Part of the No Impact project is to have a positive impact to offset the unavoidable negative impact of, well, being alive, and part of that has been to the work of environmental organizations. As a result of that, Wednesday night was a mega-proud night for me because I got invited to be a member of the board one of the coolest organizations going–Transportation Alternatives (TA).
(Before I waste a minute more, by the way, if you love this blog and have been enjoying it and feel like showing some appreciation, you could do so by giving a little financial support to TA. You can become a member or make a special donation here, where I’d be grateful if you also left behind a comment saying No Impact Man sent you.)
What is so cool about TA is that it’s emphasis is not on helping the planet so much as helping the people. In particular, TA helps New Yorkers to have more “livable streets.” That means more trees, more public space, more trees, more bikes and fewer cars. It turns out, you see, that by emphasizing improving living conditions for the people, TA automatically helps the environment.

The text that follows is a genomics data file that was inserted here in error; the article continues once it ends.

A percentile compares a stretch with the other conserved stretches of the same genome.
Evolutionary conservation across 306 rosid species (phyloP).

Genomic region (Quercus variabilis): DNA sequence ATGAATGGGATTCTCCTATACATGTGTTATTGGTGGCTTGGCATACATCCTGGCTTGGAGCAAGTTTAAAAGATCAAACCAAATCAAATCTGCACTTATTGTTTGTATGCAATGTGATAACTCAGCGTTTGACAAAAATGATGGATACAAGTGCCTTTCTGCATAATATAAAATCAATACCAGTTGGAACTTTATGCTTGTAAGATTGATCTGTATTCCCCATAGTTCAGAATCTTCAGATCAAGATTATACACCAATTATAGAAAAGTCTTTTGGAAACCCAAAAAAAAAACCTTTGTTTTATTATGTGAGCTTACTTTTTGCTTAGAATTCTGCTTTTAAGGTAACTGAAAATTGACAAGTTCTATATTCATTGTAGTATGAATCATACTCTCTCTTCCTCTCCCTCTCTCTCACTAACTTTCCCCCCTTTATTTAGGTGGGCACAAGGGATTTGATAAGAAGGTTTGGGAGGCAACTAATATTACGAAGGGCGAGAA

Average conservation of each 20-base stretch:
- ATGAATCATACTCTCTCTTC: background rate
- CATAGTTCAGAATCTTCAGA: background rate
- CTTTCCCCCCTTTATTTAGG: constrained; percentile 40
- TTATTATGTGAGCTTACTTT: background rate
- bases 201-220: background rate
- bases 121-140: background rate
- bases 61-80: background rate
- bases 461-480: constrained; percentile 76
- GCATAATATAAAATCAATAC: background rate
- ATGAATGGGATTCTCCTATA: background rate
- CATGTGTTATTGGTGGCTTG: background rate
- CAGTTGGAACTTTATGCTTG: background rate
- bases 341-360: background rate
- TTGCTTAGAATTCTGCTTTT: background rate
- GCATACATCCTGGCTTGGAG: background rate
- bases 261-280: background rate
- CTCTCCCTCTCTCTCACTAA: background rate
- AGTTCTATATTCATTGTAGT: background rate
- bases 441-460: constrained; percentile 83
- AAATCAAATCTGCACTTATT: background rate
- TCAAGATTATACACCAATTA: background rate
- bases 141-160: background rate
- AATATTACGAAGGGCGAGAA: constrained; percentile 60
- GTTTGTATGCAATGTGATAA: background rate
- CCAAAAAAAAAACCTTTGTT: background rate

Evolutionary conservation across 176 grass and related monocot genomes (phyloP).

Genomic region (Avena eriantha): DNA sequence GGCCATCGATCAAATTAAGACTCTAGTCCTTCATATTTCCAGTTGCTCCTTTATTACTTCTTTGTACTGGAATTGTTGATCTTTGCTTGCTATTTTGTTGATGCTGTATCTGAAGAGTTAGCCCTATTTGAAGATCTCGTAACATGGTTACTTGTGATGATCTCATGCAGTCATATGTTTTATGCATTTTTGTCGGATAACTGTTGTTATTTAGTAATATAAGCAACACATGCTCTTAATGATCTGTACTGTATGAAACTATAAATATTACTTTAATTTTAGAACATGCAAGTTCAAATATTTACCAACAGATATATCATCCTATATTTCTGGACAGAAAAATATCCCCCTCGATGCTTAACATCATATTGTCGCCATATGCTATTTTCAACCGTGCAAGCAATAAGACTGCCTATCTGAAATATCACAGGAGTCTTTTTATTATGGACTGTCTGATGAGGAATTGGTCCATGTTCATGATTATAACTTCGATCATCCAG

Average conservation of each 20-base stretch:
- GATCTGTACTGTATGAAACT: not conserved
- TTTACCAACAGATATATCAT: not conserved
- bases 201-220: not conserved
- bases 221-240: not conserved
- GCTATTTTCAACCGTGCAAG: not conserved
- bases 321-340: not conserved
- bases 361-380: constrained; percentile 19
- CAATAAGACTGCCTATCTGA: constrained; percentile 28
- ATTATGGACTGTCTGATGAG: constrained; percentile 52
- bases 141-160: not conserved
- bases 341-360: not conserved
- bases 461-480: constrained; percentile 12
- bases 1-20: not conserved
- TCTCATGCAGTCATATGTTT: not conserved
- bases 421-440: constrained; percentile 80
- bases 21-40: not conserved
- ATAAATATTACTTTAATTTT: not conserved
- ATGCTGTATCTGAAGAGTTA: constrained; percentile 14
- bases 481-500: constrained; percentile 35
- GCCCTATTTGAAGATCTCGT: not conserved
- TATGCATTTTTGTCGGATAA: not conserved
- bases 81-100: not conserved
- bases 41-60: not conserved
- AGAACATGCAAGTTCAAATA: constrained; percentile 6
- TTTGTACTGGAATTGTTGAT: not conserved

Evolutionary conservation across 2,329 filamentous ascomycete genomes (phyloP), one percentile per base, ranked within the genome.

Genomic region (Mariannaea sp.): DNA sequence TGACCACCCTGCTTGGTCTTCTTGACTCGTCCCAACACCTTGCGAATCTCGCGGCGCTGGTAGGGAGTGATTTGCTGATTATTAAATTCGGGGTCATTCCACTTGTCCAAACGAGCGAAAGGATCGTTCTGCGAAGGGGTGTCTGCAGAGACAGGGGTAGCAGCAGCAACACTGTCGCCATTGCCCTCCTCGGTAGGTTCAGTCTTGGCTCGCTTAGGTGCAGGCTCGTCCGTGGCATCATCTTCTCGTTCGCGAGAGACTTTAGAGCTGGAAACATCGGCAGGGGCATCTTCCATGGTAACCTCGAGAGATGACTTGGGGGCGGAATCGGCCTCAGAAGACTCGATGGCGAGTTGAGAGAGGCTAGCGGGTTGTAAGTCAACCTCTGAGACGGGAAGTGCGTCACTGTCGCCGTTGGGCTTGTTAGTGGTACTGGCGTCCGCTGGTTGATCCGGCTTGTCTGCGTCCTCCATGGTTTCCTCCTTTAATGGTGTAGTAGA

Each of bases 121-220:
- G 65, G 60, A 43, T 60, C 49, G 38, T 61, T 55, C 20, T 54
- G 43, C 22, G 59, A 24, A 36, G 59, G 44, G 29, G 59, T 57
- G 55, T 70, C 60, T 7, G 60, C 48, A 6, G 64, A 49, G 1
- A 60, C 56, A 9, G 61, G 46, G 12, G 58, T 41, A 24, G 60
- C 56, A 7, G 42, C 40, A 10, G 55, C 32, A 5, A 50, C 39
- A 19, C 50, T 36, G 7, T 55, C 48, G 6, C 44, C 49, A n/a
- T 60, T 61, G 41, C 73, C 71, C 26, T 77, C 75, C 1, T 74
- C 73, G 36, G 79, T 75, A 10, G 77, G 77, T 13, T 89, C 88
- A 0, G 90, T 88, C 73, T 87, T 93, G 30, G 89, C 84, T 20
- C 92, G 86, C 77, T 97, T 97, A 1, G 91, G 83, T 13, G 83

The idea is that the huge amount of public space that criss-crosses our City and is currently devoted to cars should be devoted to hanging out and having fun. By dedicating the streets to human rather than automotive activities, the people get happier and so does the planet. Fewer cars, happier people, happier planet.
Amazing how what’s better for us is also better for our habitat, right? That’s why I’ve written before about opportunities in the environmental crisis. Getting cars out of New York City and other communities that ought to
put people before cars would not only cut down on greenhouse gases and improve air quality but would offer us the opportunity to have much nicer places to live.
Imagine the city as one big park! Don’t believe me? Look at the pictures of New York’s Park Avenue below. Which do you like? New York with cars or New York without? (You may have seen these pictures on the blog before, but I feel like celebrating my new TA board position by showing them again).
PS For more on policy solutions to the urban car crisis, see The Green Transportation Hierarchy.
New York’s Park Avenue before 1922 (courtesy Aaron Naparstek)
New York’s Park Avenue after 1922 “improvements” to accommodate automobile traffic (courtesy Aaron Naparstek)
New York’s Park Avenue today (courtesy of BuddhaCab)